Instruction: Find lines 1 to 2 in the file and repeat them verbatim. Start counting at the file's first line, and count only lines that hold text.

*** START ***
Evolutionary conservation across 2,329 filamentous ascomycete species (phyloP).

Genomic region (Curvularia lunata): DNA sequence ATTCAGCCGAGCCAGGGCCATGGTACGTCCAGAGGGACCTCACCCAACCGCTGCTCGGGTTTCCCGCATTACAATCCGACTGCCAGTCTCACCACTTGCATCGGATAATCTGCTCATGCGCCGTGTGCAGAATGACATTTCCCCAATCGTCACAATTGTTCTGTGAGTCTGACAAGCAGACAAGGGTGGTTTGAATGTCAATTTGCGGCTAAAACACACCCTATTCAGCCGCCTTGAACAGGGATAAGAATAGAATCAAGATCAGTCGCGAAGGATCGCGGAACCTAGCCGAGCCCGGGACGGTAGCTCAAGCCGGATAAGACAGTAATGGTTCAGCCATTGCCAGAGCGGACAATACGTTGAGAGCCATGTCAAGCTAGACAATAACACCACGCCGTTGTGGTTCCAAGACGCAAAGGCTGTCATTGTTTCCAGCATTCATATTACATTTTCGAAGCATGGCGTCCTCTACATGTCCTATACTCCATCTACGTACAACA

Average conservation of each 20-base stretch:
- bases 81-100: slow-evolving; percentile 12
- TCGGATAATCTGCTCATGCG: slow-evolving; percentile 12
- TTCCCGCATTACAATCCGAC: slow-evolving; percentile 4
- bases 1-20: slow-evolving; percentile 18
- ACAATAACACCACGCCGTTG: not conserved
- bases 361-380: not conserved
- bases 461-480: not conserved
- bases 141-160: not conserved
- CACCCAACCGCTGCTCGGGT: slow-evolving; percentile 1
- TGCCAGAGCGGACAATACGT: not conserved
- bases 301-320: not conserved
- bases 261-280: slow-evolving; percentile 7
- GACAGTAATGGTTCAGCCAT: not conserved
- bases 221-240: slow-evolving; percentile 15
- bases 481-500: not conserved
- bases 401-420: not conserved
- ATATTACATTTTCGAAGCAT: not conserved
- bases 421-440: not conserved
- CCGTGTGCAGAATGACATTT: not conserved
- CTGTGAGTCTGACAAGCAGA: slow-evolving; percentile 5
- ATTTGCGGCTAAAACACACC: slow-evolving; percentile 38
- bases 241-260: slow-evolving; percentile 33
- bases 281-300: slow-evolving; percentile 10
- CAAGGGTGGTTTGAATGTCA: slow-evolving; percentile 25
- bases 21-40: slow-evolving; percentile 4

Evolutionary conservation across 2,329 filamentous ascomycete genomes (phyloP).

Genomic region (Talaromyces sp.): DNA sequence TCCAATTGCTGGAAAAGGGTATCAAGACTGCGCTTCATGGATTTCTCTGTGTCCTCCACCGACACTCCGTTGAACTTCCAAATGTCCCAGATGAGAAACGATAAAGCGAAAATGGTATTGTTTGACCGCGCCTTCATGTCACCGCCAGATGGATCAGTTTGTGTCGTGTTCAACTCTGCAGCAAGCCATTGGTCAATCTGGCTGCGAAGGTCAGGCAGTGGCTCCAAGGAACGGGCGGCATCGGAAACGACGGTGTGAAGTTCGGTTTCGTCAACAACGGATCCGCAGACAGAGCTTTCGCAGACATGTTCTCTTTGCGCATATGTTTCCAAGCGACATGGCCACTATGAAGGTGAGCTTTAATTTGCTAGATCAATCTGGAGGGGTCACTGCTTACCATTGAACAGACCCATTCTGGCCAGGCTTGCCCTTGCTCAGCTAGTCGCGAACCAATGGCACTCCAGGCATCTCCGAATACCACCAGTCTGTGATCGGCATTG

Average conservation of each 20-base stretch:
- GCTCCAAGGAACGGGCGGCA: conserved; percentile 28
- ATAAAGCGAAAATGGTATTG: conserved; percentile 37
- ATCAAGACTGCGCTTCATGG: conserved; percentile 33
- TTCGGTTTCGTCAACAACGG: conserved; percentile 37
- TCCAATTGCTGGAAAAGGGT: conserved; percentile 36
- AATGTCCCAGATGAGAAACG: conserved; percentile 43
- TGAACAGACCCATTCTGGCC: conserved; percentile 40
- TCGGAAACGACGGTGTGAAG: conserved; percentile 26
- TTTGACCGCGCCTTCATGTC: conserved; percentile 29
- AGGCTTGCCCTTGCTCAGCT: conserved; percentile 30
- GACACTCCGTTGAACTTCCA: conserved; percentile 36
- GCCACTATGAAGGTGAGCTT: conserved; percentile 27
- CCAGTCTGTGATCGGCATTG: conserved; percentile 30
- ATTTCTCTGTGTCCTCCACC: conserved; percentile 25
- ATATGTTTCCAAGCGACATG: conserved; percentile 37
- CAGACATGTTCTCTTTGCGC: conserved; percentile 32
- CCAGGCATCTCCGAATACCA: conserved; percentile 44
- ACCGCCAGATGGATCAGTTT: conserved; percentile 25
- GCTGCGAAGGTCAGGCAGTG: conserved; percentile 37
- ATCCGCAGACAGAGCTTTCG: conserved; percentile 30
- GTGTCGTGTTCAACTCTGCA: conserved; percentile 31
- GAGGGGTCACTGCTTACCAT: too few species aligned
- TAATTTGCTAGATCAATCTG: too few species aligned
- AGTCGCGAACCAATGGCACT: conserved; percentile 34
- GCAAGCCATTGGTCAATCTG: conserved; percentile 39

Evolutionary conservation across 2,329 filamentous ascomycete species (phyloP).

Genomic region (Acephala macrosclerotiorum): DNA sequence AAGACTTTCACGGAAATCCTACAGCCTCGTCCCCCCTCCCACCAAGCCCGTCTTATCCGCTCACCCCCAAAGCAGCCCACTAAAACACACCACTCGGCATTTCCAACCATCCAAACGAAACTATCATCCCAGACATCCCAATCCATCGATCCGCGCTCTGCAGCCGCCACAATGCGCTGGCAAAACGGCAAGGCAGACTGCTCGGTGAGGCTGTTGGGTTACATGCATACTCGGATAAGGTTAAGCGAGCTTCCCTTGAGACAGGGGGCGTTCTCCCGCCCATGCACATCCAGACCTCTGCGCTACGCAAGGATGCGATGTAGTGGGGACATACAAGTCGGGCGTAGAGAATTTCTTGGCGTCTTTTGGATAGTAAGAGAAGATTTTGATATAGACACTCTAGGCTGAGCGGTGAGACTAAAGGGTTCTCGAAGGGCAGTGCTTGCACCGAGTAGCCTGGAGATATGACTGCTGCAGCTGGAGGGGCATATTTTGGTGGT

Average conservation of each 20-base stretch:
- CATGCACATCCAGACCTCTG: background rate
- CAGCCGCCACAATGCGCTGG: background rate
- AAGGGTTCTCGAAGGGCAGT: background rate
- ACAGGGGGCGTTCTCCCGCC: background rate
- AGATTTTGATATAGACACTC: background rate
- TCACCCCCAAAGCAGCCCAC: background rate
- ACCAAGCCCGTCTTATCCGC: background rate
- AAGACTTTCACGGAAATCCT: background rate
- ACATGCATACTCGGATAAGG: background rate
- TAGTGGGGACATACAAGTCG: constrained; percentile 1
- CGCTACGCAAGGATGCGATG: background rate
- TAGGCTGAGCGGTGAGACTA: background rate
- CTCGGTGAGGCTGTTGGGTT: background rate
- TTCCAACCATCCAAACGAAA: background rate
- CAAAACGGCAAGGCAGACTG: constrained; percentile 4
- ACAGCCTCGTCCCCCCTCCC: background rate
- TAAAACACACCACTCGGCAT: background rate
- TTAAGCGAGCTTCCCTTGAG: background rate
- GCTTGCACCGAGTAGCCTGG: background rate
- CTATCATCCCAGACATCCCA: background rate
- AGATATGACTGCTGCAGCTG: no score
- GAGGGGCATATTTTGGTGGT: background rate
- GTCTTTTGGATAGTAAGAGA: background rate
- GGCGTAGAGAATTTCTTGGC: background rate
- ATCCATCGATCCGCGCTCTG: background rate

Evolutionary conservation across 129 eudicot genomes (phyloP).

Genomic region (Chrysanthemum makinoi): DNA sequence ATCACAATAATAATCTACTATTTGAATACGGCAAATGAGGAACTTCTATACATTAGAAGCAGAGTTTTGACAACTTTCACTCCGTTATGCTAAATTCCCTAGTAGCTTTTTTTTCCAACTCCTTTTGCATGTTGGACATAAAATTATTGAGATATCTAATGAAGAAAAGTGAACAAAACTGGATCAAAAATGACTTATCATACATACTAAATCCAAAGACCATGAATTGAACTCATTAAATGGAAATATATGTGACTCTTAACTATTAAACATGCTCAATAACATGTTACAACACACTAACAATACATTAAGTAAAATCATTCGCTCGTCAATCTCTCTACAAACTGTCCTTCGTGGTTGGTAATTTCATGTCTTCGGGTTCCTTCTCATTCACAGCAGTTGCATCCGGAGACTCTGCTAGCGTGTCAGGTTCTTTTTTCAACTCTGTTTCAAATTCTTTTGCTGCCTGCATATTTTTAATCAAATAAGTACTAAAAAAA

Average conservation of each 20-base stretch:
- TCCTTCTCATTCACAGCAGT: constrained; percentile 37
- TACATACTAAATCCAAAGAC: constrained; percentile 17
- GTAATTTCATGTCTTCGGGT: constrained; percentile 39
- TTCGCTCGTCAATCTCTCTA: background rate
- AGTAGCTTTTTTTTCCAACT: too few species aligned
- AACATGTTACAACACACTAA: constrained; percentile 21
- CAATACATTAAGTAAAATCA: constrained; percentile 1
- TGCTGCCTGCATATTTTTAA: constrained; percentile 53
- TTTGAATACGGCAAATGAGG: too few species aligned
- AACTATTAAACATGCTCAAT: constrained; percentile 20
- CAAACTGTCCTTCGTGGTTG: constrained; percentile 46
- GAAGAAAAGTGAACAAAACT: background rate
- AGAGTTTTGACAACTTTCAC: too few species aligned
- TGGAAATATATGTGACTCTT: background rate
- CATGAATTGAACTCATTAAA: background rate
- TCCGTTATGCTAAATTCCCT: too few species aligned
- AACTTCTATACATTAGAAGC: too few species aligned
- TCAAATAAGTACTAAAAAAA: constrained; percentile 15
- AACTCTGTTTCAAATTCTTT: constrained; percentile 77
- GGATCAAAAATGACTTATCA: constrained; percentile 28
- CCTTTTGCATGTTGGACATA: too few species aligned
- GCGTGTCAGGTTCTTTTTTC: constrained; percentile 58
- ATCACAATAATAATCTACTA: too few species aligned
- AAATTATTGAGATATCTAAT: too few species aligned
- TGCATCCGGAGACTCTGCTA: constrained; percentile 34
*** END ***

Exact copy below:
Evolutionary conservation across 2,329 filamentous ascomycete species (phyloP).

Genomic region (Curvularia lunata): DNA sequence ATTCAGCCGAGCCAGGGCCATGGTACGTCCAGAGGGACCTCACCCAACCGCTGCTCGGGTTTCCCGCATTACAATCCGACTGCCAGTCTCACCACTTGCATCGGATAATCTGCTCATGCGCCGTGTGCAGAATGACATTTCCCCAATCGTCACAATTGTTCTGTGAGTCTGACAAGCAGACAAGGGTGGTTTGAATGTCAATTTGCGGCTAAAACACACCCTATTCAGCCGCCTTGAACAGGGATAAGAATAGAATCAAGATCAGTCGCGAAGGATCGCGGAACCTAGCCGAGCCCGGGACGGTAGCTCAAGCCGGATAAGACAGTAATGGTTCAGCCATTGCCAGAGCGGACAATACGTTGAGAGCCATGTCAAGCTAGACAATAACACCACGCCGTTGTGGTTCCAAGACGCAAAGGCTGTCATTGTTTCCAGCATTCATATTACATTTTCGAAGCATGGCGTCCTCTACATGTCCTATACTCCATCTACGTACAACA